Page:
Blast from the Past

Jeff Nuttall is a personal crusade of mine.  I am making every effort in the Burroughsian world to place Nuttall up with Ian Sommerville, Malcolm Mc Neill and Anthony Balch as a second tier collaborator.  Nuttall's My Own Mag provided Burroughs a writer's forum in which to act out his rapidly changing fantasies regarding the cut-up.  Yet clearly, Nuttall is not on the level with Brion Gysin and Allen Ginsberg in terms of having an impact on Burroughs' life and work.  I like Nuttall and all but I am not going to compromise my intergrity in the Burroughs community by overstating his importance.  Natch.  No, I prefer to be shameless in my quest to make the Olympia Press edition of Soft Machine considered as Burroughs' greatest novel after Naked Lunch.

Despite my over-enthusiastic nature, it is definitely not a stretch to consider My Own Mag one of the greatest mimeos of all-time, and, if you are queasy about that, then at least grant me one of the greatest British mimeos of all-time.  Whatever we decide one with My Own Mag, we can agree that Nuttall was a major player in the mimeo scene and one of the great practictioners of mimeo as a means to communicate with a larger artistic and political community:  Sigma, Situationist, CND, etc.  Later issues of My Own Mag included mailing lists so contributors and recipients of My Own Mag could continue their conversations beyond the pages of the magazine.  Clearly, Nuttall knew mimeo and its culture.

That is just one reason why Bomb Culture is an important book on the Mimeo Revolution to this day.  The book provides a theoretical and political underpinning to the Mimeo Revolution, particularly the mimeo scene around Better Books in London.  See  It makes no difference if those underpinnings seem half-baked, or the product of fully-baked minds, today.  I am not sure that they do appear that way; they sound good to me and they definitely seemed true and real at the time.  Bomb Culture also ties the Mimeo Revolution to junk and assemblage art practice (such as that of Wallace Berman), which is again right on point.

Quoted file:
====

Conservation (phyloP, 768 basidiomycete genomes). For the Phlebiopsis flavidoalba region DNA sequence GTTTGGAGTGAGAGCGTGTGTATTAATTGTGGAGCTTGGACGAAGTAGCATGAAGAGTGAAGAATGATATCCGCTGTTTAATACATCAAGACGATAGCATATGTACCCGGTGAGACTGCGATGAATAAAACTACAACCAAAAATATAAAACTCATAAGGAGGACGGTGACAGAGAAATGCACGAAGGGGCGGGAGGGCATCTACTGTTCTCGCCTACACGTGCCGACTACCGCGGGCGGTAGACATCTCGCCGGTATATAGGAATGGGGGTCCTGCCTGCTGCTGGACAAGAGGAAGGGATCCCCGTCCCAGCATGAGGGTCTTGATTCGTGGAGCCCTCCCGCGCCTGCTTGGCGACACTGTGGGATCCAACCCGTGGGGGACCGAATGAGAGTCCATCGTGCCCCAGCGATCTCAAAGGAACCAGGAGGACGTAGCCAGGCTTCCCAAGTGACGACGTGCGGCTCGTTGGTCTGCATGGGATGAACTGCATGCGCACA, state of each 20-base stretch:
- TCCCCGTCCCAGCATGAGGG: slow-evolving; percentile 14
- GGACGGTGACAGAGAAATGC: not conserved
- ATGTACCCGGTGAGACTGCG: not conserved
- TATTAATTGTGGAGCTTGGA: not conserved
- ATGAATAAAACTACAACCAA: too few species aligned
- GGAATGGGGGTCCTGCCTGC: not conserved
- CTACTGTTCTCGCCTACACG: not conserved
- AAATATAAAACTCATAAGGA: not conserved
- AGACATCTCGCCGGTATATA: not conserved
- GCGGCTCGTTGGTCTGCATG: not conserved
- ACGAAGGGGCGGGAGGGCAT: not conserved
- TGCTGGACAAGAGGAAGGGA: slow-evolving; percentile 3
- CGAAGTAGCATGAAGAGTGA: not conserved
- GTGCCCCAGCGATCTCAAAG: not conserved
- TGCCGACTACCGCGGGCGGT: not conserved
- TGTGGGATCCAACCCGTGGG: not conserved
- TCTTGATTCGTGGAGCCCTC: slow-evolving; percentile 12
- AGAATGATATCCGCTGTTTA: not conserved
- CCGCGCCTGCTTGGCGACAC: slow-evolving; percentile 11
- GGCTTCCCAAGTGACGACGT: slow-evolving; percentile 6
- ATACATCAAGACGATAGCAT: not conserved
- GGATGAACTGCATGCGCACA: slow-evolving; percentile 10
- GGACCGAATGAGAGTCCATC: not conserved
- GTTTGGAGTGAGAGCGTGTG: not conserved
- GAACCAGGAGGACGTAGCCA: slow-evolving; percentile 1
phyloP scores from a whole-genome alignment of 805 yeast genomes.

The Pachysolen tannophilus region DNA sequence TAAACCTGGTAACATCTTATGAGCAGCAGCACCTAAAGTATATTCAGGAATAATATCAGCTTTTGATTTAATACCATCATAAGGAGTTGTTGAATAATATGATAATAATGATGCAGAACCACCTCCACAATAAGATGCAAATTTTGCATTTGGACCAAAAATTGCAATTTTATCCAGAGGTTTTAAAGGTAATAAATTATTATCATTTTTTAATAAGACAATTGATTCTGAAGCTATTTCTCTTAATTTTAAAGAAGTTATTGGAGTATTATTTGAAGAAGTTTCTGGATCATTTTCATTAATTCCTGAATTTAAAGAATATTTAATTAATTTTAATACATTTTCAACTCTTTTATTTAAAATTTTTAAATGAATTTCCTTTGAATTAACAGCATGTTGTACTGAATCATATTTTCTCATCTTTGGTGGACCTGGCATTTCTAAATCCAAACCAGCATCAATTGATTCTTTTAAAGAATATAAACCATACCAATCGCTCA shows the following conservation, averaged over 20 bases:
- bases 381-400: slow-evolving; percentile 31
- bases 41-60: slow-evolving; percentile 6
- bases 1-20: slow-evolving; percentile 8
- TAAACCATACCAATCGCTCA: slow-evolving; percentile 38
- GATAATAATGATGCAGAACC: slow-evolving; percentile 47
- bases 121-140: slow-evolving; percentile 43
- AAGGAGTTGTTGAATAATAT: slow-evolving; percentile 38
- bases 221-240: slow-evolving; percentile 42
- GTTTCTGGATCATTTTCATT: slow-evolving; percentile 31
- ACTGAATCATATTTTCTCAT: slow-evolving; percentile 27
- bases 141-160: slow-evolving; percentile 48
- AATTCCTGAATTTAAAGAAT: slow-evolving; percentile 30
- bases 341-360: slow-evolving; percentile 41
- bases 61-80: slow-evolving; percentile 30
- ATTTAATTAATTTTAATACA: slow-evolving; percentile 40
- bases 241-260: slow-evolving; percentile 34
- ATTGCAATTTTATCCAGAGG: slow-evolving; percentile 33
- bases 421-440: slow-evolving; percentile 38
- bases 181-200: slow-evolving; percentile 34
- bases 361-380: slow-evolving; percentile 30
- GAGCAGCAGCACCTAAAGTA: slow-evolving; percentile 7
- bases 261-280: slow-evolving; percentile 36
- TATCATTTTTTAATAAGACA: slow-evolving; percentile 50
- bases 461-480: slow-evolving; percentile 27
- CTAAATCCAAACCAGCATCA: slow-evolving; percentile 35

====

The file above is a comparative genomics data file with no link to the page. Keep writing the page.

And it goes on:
But the real triumph of Bomb Culture, and the reason it is actually more important today for students of the Mimeo Revolution, than in 1968, is the fact that Nuttall gives evidence of the Mimeo Revolution's international scope.  The reason I say this is more important now than ever is the pervasive (and in some cases pernicious) influence of Clay and Phillips' Secret Location.  That exhibition created the impression that the Mimeo Revolution was a bi-coastal U.S. based movement, or, more (in)accurately, a San Francisco and New York thing.  Nuttall, weighing in as the Revolution was happening, makes certain to highlight the Revolution's influence all through Great Britain, throughout Europe (particularly in Germany), into Asia (India and Japan), and the far corners of the world (Australia).  In addition, Nuttall stresses the importance of places, like Detroit and Kansas, to the Mimeo Revolution, areas all but forgotten in the Secret Location.

In some cases, contemporary accounts are too close to an event to report accurately on what is actually happening.  Contemporary newspaper and mass-media articles on the Mimeo Revolution are a great example of this phenomenon.  Yet these sources, and Bomb Culture is one, also many times provide insights that historians years after the event have lost sight of.